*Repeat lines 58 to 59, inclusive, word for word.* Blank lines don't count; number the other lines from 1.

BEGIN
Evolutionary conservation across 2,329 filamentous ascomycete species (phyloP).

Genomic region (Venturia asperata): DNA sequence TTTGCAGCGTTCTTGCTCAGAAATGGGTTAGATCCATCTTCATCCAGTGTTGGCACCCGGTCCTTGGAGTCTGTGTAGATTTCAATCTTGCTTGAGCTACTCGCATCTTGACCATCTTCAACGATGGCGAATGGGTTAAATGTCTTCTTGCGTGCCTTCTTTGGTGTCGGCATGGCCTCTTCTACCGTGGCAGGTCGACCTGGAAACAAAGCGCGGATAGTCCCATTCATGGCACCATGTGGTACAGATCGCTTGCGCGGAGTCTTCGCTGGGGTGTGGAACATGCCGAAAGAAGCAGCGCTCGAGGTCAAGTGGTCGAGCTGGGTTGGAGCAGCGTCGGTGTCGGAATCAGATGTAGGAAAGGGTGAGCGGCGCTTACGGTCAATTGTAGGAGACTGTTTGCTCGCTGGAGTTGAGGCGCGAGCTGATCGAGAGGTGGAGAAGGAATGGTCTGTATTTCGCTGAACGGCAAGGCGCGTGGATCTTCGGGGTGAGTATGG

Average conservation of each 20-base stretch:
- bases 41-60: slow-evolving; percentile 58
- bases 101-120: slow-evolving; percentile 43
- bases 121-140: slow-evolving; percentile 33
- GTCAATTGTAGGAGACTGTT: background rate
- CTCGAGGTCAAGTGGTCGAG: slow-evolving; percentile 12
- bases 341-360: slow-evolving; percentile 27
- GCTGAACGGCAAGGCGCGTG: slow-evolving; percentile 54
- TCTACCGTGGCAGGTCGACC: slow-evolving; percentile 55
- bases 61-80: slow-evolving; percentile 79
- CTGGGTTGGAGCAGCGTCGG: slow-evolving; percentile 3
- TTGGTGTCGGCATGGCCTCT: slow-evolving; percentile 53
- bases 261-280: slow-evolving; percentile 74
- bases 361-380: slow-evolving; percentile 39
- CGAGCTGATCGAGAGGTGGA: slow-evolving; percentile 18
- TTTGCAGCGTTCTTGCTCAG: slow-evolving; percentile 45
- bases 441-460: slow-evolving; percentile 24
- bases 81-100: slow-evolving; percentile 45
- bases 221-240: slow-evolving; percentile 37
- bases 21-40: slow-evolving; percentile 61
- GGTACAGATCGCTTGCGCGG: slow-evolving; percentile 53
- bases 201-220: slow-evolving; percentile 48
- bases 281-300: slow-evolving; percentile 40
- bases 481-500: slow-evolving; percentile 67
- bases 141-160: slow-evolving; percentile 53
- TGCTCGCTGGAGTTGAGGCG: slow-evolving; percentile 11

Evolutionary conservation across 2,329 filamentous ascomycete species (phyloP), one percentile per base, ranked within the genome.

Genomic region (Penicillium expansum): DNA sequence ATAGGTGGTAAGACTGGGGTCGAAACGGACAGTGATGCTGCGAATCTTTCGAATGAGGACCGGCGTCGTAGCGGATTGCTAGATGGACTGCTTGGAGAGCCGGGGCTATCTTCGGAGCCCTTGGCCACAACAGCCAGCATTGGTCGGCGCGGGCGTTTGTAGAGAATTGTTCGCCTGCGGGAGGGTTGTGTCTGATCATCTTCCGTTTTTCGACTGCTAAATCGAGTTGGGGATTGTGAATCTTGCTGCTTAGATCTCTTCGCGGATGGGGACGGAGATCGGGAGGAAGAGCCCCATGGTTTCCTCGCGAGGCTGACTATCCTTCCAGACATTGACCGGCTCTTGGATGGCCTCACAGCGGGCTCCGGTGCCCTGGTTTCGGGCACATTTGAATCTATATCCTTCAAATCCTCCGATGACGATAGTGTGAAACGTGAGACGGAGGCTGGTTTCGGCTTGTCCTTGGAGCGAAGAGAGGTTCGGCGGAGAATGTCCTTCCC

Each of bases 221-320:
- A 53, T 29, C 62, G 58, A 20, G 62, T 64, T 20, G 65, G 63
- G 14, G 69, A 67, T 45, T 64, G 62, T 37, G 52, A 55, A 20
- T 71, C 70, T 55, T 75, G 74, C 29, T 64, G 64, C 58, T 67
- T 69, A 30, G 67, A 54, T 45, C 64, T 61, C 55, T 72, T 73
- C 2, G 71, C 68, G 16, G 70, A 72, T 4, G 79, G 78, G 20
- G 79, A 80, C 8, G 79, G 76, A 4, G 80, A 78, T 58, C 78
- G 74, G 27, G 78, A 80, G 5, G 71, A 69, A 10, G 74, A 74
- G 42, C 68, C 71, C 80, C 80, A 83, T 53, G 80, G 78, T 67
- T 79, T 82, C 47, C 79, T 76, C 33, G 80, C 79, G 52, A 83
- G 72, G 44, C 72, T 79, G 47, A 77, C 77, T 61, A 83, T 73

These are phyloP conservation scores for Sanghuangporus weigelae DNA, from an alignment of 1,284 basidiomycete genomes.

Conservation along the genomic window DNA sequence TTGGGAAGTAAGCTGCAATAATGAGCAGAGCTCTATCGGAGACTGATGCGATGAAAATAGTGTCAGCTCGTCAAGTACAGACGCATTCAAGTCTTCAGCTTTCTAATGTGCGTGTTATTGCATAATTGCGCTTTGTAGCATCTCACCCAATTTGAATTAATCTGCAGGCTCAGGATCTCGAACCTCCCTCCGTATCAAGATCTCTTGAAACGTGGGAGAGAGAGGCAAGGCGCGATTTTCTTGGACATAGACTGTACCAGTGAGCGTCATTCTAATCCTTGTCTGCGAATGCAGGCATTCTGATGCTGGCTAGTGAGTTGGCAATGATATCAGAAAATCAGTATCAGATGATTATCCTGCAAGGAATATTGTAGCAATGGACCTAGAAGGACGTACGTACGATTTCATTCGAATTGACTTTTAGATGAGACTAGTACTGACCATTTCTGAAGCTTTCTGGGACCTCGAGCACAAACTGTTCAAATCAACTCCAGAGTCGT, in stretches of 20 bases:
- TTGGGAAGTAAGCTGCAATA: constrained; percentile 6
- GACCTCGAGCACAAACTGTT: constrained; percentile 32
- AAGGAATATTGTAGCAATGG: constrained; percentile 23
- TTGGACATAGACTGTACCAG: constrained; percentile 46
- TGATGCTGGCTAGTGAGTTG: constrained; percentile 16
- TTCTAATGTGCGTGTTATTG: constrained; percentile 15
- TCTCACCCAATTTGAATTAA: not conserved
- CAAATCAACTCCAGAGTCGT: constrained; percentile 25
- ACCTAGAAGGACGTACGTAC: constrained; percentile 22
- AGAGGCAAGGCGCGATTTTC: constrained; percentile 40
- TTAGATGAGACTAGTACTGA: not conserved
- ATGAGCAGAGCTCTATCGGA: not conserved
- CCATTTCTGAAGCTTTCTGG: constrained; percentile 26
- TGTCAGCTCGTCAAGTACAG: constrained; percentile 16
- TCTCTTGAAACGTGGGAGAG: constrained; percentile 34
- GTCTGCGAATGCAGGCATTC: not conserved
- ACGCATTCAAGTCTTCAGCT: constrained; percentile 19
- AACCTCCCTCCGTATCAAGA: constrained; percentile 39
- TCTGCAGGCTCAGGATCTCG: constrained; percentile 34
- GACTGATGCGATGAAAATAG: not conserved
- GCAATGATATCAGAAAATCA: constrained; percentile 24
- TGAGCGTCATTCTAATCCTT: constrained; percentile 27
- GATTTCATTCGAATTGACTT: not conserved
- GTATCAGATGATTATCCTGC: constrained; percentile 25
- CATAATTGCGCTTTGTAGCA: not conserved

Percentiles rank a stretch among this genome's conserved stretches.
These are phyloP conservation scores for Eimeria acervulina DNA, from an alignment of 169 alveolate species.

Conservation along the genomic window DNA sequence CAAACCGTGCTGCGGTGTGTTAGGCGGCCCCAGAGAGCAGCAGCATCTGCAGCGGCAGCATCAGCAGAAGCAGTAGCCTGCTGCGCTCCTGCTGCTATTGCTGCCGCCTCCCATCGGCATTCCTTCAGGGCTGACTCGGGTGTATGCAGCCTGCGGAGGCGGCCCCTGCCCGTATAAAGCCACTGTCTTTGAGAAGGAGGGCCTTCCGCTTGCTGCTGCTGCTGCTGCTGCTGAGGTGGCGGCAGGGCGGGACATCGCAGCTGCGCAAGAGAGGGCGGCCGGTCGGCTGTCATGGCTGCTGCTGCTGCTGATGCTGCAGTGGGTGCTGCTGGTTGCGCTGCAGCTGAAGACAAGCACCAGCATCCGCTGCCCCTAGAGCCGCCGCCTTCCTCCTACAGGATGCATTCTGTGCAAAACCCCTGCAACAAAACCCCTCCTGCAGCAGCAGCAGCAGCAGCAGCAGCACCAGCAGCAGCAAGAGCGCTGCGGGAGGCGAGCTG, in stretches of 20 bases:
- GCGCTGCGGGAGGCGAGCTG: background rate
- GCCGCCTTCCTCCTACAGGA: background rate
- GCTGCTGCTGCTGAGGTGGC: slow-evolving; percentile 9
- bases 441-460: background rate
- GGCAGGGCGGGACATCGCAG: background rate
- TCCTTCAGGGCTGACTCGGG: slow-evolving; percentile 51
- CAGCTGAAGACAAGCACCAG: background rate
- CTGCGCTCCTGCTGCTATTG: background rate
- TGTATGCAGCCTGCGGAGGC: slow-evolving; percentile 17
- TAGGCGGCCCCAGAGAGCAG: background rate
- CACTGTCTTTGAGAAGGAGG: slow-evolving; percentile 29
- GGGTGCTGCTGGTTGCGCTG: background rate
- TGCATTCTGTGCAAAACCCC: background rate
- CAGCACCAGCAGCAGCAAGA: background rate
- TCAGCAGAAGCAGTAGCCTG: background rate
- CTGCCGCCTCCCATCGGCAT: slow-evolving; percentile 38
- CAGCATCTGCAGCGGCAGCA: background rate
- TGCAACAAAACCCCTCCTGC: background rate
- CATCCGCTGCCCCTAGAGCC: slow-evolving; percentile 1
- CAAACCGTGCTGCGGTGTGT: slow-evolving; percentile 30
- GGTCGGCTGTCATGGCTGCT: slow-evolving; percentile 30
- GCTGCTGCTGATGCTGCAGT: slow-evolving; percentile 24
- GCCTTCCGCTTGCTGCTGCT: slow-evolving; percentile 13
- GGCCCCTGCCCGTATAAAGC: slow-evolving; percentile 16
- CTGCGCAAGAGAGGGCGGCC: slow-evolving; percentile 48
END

- TCTCTTGAAACGTGGGAGAG: constrained; percentile 34
- GTCTGCGAATGCAGGCATTC: not conserved